US Research Chimps Retire

The US National Institute for Health (NIH), the largest funder of medical research in the US, is slashing medical research on chimpanzees, hoping to transfer most of the chimps to sanctuaries.
Great news for chimps, but it might slow down the development of the Hepatitis C vaccine.

This decision follows the recommendation from the Institute of Medicine in December 2011, which declared that the use of chimpanzees in biomedical research was ‘unnecessary’ and a ‘specific set of guidelines’ were needed. 

The NIH currently uses 360 of 1000 research chimps in the US, and has created an advisory committee to monitor the use of chimps for scientific purposes.

Chimpanzees at Chimp Haven, a national chimpanzee sanctuary in Louisiana, grooming and playing with Imageone another.
Credit: Chimp Haven Flick

The large majority of chimps are set for retirement in sanctuaries, such as Chimp Haven, a US government controlled facility. However a colony of 50 chimps will be retained for “future biomedical research”, situated in settings similar to their natural environment in order to promote their innate behaviour; large groups, large open area and lots of activities.

This decision was long anticipated and has followed a chain of efforts to protect chimpanzees both in the wild, and captivity. However, some researchers aren’t happy about the decision.

Just last week, the US Fish and Wildlife Services stated that all chimpanzees, even those currently in captivity, would be listed as endangered, placing a further hurdle in the way of scientists demanding to use this animal for experiments.  This would ensure that medical researchers apply for a permit for all experiments, unless they were purely observational or could take place during a normal veterinary visit.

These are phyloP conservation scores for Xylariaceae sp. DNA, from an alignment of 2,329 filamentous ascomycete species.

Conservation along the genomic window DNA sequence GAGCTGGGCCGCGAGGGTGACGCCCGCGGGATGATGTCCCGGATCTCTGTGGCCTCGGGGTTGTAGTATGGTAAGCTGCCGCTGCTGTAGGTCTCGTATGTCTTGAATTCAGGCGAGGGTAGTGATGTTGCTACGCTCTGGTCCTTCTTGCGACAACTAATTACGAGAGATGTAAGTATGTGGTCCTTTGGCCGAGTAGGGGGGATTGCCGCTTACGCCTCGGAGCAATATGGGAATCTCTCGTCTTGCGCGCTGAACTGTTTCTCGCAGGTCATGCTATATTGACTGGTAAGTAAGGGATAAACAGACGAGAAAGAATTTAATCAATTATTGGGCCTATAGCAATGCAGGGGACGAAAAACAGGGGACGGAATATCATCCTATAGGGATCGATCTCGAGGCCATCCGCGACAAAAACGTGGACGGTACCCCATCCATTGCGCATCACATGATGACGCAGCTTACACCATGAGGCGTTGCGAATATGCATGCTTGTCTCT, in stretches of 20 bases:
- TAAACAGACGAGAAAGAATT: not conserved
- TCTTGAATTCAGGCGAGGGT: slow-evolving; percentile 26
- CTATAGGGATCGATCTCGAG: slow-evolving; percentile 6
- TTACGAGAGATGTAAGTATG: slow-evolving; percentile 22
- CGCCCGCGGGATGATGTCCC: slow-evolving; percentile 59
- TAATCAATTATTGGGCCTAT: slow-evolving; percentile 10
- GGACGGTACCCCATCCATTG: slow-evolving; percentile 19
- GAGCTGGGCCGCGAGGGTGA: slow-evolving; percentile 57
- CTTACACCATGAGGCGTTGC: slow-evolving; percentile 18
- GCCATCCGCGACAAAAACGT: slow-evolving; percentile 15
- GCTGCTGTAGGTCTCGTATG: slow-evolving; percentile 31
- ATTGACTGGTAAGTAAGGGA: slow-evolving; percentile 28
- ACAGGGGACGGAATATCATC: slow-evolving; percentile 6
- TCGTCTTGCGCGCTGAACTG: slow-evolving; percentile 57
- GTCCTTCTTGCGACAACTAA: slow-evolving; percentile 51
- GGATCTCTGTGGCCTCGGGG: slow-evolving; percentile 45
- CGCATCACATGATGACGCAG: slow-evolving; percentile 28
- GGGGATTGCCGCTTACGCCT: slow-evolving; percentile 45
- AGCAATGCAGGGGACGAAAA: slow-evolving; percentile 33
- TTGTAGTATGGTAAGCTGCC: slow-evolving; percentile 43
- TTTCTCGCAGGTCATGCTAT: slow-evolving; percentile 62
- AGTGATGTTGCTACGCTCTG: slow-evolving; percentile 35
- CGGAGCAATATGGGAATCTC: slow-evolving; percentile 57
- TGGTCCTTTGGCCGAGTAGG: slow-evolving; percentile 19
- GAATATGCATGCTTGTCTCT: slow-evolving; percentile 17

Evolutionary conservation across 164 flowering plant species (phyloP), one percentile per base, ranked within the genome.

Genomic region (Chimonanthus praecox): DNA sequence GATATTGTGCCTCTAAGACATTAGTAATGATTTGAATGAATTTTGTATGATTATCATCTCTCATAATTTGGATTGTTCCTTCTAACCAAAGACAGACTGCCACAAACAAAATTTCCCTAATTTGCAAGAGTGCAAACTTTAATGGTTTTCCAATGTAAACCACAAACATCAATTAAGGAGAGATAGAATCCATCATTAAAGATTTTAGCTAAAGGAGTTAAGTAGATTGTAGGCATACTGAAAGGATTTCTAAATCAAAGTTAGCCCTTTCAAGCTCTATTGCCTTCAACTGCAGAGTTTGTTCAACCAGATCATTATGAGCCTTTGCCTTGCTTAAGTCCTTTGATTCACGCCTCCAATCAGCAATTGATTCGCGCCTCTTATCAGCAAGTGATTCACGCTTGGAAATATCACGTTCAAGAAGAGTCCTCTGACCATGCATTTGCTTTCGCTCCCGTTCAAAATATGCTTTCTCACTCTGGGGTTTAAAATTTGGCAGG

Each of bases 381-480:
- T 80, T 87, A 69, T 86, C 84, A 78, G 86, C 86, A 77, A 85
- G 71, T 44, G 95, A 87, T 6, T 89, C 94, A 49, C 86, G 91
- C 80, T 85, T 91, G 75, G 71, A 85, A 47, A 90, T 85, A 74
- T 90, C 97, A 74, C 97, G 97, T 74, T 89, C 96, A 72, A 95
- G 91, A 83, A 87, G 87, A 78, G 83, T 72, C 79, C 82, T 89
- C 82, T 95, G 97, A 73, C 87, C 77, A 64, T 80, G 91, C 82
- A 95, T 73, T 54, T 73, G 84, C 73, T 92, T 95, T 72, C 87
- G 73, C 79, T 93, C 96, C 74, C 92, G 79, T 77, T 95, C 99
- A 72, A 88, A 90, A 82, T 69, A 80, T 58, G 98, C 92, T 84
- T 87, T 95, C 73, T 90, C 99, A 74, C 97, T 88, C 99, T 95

Professor Kevin Kregel, Department of Health and Human Physiology, University of Iowa, USA.

Kevin Kregel, professor and chair of the Department of Health and Human Physiology at the University of Iowa has stated that the NIH decision is “somewhat controversial”, as chimps are the key in understanding many prevalent human diseases such as Hepatitis C.

Chimps are the only non-human animal that the virus infects, so could the vaccine development slow down, putting human lives at risk?

Many scientists believe that there are plenty of ways to ensure that drugs are safely tested without using chimps during experiments, such as mice or human cell culture to safely test drugs.

However, the genetic profile of a mouse is more significantly different to a humans profile than chimps, and so testing drugs on mice may not be a viable alternative.

Adding another obstacle to the scenario, Chimp Haven, the US sanctuary where the vast majority of the chimps would be relocated, can’t currently house all the chimps. The executive director said that “It would take between three and five years before Chimp Haven would be ready to take in more animals”, but the more pressing issue is funding.

In 2000, the US congress passed the ‘Chimp Act’, assigning $30m for the care of retired research chimps and the construction of Chimp Haven. However, today, there is less than $1m left, and the congress is yet to renew or extend the funding which covers 75% of the sanctuary’s costs.

So until the issue of housing the relocated chimps is resolved, the chimps are staying where they are, and they might be safe from Scientists.

The NIH is currently working with Congress to begin moving funds from chimpanzee research towards funding sanctuaries, but will the reduction of chimp-based research cause a rise in the Hepatitis C virus?